Needs, needs, needs.
That’s all anyone has been talking about heading into Thursday night’s three-day NFL draft.
If you listened to enough Patriots fans, you’d think Pat the Patriot was made of Swiss cheese.
It’s been said the Patriots have holes at pass rusher, safety, cornerback, running back, defensive and offensive lines.
That just about covers it. I look forward to this incomplete team going .500 and missing the playoffs because it has so many holes.
Uh, no, it really doesn’t.
The Patriots, thanks to free agency, could take the field tomorrow, without any contributions from this draft class, and be the AFC East favorites.
I think that’s the way coach Bill Belichick wanted it, and that’s why I think this draft is more about 2013.
The Patriots are going for it this season. If it were up to the fans, the Patriots would trade up to draft Alabama safety Mark Barron or Syracuse end Chandler Jones.
Maybe they will. Eight NFL executives polled said they have between 18-24 players with first-round grades on their boards in this draft.
The Patriots pick 27th and 31st. They basically have three options: trade up and get a real first-round talent, trade down with one or both picks to get the correct value, or stand pat.
Trading up, while exciting for fans, doesn’t make a lot of sense. Not after what the Patriots did in free agency, and how the depth chart stacks up in ’13.
When a team begins the offseason, it charts a comprehensive course. It factors in free agency, the draft, and also possible trades or waiver claims.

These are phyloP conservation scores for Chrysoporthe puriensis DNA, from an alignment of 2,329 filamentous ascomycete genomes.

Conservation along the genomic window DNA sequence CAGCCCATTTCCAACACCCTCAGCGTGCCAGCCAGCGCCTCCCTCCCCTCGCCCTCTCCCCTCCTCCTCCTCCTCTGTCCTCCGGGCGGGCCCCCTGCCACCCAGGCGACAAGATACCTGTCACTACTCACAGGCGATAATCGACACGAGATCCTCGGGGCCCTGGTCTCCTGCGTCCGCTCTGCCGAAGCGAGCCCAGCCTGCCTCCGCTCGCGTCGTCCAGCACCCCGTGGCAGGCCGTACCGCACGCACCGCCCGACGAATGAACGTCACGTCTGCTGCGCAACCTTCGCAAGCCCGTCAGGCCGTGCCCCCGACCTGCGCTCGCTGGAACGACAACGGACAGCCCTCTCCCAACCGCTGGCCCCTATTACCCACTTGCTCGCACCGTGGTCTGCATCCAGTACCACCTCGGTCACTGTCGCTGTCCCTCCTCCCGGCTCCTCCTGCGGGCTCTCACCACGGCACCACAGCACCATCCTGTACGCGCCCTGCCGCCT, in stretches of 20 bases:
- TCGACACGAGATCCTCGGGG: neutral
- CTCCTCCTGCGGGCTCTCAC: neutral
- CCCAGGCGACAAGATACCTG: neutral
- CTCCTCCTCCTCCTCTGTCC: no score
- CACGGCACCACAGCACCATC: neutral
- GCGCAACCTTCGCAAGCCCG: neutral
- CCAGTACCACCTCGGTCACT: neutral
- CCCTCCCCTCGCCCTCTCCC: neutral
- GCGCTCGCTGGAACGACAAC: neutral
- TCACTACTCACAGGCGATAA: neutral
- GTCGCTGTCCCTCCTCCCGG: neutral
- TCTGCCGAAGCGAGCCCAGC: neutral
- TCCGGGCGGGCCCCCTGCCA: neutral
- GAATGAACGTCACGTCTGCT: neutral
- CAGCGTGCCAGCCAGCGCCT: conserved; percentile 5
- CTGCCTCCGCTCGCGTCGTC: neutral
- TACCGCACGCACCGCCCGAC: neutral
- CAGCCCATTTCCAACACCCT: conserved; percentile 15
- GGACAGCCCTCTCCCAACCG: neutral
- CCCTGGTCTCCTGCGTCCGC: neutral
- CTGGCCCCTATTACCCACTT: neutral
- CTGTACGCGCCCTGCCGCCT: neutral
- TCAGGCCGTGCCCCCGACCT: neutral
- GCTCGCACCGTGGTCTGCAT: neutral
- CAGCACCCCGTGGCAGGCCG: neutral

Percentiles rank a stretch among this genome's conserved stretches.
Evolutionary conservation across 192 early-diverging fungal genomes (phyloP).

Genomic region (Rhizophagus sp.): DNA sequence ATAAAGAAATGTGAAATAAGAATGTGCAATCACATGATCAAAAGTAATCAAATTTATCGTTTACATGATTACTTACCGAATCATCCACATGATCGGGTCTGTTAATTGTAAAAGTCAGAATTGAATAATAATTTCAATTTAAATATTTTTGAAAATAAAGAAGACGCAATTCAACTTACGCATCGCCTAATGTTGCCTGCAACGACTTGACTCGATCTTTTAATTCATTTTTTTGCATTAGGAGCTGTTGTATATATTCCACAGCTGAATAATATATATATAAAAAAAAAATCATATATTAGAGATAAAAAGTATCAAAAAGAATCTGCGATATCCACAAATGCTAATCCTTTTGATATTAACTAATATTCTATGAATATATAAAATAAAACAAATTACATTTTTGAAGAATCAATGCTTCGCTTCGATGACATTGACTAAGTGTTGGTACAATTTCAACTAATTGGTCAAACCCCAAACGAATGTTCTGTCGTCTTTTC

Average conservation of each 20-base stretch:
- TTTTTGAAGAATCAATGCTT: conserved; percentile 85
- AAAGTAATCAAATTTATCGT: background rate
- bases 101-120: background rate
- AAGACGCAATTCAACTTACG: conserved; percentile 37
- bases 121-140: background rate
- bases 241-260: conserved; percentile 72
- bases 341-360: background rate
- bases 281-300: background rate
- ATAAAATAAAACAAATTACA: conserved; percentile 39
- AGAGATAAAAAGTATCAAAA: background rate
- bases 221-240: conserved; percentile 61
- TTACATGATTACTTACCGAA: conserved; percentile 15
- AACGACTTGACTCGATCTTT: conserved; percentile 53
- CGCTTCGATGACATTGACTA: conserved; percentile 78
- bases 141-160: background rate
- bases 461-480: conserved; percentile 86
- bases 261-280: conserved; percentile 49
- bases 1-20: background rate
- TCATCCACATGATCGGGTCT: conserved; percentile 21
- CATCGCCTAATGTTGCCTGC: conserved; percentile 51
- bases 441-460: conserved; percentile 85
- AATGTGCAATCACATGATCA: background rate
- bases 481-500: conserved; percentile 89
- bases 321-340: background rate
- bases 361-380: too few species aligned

When the Patriots studied their surprising 2011 season, they realized what really hurt was a lack of depth.
“We’re in the business of depth management,’’ was a phrase uttered by team owners Robert and Jonathan Kraft this offseason more times than I could count.
No team was more active in free agency than the Patriots. They signed 13 players from outside the organization, and re-signed six of their own players.
Not many of the signings were designed to have a huge impact, although receiver Brandon Lloyd, end Jonathan Fanene, end/linebacker Trevor Scott, and safety Steve Gregory will be heavy contributors.
And the needs have been filled for this season.
Devin McCourty, according to league sources, is expected to be paired with Patrick Chung at safety. The Patriots wanted LaRon Landry, but were scared off by his medicals. Gregory and Josh Barrett provide good depth.
Moving McCourty does leave the Patriots thin at cornerback, but not desperately. Ras-I Dowling and Kyle Arrington are the starters, and veteran Will Allen and Sterling Moore will be in the mix. The Patriots will be looking for corners who can play man coverage and could take one early in Trumaine Johnson of Montana, despite some character concerns.
The belief around the league is that free agent Andre Carter will re-sign once he is healthy and fill the role of elephant (end/outside linebacker). If the Patriots have decided to move on, this could be a draft target. However, this position is very complicated and it would take a very special rookie to play right away. Perhaps Boise State’s Shea McClellin could do it, but he’s expected to be gone. Scott has the tools for this position. Jermaine Cunningham would have a chance to redeem himself after being in the offseason program. The team is also high on sixth-round pick Markell Carter.